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The Slayer Rule and Birthright Citizenship

November 6th, 2018 Leave a comment Go to comments

A comment to Prof. Peter Schuck over at Prawfsblog on birthright citizenship. He wrote the leading book on the subject, in 1985.

 

Do you discuss the slayer rule in your book, the case of Riggs v. Palmer where the murdered grandson doesn’t inherit? I think that’s most people’s moral intuition, and a way to do a common law interpretation of an ambiguous constitutional provision.

The idea: Someone shouldn’t be able to benefit from his crime, or that of his friends and relatives, even if we don’t punish him.

Hence, if the mother is in the US illegally, she should not be able to get citizenship for her child. A weaker version is that even if the child is able to get citizenship, she should not be able to use him as an anchor baby and get priority in applying for citizenship herself.

That also distinguishes Wong Ark from the child of an illegal alien. Wong Ark’s parents were not immigrants—they did not intend to renounce China and live in the US and they did return to China— but they were in America legally.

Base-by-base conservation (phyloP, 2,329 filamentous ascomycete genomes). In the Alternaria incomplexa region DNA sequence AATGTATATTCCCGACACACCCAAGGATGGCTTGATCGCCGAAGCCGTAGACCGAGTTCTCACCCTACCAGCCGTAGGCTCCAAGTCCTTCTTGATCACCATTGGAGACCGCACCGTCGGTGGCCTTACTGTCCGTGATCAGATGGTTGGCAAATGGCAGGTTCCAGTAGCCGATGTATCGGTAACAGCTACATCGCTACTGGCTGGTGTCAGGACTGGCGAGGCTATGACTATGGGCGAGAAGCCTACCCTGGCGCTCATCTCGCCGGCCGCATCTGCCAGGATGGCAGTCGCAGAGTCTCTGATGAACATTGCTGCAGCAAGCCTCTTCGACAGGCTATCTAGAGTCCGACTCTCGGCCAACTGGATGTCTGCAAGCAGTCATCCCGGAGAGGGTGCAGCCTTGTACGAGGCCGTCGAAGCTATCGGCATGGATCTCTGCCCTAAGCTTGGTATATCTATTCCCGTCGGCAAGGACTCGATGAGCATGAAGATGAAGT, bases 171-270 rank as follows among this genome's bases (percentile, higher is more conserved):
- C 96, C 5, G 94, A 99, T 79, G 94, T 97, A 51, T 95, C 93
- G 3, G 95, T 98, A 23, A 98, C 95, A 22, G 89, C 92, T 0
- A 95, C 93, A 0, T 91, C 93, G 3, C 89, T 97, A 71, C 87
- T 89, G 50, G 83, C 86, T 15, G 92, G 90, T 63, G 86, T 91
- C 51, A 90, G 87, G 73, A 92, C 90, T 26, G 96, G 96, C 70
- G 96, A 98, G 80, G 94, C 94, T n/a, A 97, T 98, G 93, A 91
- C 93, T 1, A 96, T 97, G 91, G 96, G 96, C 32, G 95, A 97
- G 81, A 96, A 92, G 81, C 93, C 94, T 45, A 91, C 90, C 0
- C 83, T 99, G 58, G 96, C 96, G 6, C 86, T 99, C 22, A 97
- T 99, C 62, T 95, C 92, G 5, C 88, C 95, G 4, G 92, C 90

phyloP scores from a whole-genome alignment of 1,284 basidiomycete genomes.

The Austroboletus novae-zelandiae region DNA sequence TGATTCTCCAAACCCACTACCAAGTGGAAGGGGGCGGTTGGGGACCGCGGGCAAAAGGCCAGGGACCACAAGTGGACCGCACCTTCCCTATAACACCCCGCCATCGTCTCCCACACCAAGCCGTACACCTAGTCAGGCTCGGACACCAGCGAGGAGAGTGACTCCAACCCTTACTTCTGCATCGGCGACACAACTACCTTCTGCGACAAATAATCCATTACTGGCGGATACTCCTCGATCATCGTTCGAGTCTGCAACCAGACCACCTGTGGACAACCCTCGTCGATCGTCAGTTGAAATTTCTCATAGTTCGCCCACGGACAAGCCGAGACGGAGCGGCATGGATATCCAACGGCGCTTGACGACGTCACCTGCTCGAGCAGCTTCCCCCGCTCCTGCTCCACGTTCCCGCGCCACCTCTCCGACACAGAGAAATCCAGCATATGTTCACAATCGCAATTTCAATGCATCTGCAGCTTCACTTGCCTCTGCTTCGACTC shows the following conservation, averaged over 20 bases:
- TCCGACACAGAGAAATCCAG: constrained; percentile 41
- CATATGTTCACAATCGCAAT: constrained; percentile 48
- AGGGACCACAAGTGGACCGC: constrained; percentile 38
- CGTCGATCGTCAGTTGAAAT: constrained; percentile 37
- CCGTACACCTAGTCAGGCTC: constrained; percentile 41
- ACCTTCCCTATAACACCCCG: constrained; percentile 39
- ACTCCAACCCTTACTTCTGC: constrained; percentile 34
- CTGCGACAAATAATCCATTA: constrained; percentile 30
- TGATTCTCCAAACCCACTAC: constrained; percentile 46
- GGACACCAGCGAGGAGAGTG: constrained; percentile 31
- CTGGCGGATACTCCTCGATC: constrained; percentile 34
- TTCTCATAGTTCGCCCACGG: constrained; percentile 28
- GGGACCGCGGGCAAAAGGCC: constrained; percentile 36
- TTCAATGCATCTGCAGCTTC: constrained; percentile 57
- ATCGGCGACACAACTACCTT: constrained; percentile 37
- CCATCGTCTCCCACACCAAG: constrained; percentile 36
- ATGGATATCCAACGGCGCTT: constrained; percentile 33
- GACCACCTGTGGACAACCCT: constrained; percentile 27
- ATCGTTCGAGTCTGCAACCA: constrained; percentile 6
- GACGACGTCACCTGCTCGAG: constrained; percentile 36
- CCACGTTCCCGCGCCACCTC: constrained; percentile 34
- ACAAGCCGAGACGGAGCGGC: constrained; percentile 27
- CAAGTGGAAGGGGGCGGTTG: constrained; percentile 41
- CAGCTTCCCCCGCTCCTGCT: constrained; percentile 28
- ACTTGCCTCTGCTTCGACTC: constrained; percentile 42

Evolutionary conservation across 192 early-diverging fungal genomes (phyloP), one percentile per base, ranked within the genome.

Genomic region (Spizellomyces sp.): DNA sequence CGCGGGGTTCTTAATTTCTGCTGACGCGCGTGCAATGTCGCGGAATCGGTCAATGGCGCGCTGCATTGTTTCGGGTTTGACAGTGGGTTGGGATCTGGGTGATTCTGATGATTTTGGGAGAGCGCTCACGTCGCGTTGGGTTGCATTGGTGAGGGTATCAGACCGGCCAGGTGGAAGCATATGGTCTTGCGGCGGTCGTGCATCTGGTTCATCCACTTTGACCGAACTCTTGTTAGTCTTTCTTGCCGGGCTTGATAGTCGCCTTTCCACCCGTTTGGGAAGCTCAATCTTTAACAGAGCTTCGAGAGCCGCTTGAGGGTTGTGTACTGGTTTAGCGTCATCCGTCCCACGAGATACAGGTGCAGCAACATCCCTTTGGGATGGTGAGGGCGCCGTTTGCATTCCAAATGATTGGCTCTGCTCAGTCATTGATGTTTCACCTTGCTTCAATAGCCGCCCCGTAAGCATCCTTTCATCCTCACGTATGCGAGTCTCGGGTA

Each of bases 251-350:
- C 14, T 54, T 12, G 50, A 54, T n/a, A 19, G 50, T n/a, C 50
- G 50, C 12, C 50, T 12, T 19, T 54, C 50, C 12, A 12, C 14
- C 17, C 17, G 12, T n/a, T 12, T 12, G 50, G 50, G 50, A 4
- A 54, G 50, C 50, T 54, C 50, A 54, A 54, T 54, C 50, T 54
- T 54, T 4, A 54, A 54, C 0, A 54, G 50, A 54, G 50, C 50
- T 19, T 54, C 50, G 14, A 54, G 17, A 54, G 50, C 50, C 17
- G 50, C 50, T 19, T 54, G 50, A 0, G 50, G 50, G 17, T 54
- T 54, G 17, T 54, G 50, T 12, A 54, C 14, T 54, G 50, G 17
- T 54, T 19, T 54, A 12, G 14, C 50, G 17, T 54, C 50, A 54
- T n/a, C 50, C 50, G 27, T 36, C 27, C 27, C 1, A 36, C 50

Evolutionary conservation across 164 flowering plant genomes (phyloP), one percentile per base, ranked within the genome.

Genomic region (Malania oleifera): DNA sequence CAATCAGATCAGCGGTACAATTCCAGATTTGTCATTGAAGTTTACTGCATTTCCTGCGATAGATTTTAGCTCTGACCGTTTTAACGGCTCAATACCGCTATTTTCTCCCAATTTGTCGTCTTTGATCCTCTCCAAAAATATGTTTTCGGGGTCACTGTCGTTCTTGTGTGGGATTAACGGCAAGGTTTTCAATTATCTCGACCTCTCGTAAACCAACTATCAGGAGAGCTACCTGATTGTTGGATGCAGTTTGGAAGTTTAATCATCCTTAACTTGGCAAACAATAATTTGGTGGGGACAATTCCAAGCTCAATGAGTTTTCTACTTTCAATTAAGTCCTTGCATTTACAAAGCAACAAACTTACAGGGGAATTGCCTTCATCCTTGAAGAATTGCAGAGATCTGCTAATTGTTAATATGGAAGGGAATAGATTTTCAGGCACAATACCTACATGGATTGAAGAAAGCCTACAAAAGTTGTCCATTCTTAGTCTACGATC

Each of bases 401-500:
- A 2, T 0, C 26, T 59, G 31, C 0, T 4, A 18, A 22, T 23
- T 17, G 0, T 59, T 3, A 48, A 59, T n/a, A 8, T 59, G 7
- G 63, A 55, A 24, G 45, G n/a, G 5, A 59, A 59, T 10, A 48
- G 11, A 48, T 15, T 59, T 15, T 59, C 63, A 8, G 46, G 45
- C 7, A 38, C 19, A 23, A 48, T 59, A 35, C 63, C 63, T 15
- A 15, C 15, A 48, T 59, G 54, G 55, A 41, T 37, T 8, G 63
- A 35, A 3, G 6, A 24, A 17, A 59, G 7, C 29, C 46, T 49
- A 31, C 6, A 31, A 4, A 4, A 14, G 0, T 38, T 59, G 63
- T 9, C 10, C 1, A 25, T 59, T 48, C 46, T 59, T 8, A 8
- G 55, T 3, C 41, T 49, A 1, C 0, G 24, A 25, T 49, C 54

Also, this principle says that the child of someone who was brought here illegally as a slave when the slave trade was illegal would be a citizen. True, that person was here as the result of an illegal act, but the act was by an enemy, not by a friend. (In addition, solving the problem for the present day,  maybe that statute would not deport the child, since the child was not imported, and so the *grandchild* would be a citizen.)

 

 

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